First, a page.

Careers in the NZSIS
The New Zealand Security Intelligence Service (NZSIS) is the public service agency tasked with keeping New Zealand, and its people, safe through security and intelligence measures.
NZSIS is also responsible for some aspects of international relations and supporting the economic growth and general wellbeing of New Zealand. The service is politically neutral.
NZSIS headquarters are based in Wellington, but there are also offices in Auckland, Christchurch, and even overseas.
Types of NZSIS jobs
There are many different roles to be found at NZSIS. From case officers who gather information, through to surveillance offices who support national security operations and play an active and dynamic role in keeping people safe.
NZSIS is proud to be a diverse employer; one that actively encourages people from every different background to apply for roles, so long as they're united by the common goal of keeping the country and its people safe.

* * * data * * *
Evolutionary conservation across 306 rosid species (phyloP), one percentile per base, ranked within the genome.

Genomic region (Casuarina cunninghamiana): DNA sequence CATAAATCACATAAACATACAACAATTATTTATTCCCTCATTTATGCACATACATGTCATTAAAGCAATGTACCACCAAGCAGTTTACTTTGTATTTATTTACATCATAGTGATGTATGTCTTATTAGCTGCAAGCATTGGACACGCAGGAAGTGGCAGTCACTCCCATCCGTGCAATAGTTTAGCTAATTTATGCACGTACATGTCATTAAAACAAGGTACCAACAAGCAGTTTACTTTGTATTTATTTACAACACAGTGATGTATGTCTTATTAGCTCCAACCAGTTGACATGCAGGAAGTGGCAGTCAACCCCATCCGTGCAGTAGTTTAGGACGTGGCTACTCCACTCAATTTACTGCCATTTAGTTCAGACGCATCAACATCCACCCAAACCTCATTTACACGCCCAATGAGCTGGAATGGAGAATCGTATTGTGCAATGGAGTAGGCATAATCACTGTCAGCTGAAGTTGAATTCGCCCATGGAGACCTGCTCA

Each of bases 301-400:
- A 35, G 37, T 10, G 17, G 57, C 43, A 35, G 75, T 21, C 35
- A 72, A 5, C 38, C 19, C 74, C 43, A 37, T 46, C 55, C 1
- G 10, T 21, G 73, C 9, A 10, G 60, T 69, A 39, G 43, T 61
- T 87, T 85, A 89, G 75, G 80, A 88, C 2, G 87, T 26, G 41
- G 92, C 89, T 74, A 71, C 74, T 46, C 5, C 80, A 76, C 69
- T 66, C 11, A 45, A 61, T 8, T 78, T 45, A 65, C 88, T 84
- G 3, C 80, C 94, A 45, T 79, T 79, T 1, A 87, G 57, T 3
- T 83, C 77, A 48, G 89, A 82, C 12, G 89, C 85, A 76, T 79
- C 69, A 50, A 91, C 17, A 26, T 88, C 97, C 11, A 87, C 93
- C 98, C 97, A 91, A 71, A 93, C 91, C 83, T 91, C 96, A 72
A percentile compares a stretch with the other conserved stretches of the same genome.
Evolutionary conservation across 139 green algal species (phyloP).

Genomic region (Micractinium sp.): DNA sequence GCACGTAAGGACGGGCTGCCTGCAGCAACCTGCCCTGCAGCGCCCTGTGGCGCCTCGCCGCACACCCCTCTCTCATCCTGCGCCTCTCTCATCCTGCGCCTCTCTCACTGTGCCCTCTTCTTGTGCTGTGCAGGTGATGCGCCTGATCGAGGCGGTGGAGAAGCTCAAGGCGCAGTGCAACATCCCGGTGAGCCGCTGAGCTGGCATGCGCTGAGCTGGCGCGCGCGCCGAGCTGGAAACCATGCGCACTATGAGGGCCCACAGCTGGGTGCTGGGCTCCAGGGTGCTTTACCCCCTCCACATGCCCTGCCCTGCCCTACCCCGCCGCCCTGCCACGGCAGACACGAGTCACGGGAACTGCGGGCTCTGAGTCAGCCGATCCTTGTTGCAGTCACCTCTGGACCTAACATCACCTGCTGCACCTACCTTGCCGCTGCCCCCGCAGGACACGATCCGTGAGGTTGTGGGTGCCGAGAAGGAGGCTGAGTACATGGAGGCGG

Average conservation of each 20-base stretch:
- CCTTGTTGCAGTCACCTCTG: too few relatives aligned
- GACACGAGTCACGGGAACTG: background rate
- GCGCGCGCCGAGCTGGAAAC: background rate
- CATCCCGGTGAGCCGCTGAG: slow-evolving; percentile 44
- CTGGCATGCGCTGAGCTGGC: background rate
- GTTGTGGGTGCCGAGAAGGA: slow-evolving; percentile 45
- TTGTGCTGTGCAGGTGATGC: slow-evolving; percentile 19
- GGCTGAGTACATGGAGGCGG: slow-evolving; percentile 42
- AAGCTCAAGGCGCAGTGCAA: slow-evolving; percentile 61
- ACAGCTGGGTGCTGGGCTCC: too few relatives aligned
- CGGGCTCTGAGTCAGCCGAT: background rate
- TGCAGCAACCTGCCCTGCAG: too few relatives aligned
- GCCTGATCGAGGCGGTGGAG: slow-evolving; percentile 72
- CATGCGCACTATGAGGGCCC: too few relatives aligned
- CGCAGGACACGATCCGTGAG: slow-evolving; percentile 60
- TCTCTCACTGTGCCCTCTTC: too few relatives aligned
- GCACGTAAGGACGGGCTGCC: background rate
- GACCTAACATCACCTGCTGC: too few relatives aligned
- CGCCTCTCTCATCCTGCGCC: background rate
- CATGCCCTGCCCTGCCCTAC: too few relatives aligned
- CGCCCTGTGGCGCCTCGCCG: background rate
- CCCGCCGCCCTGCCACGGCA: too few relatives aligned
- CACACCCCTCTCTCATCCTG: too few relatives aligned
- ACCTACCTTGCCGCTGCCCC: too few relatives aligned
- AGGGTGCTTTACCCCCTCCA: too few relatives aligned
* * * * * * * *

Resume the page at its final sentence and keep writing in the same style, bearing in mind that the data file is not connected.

How To Get A Job In The NZSIS
NZSIS Application Process
The first step of the application process is to find any role(s) that appeal to your interests and individual qualifications and skills.
Before submitting an application form, you need to ensure you meet the following criteria:
- You're a New Zealand citizen
- You meet the required standards for the role
- You can successfully pass the security check and psychological assessments
The application process is lengthy, and it must be kept confidential throughout. You must be comfortable with this and are willing to commit to each stage of the process. If you're unsure, it might be best to rethink.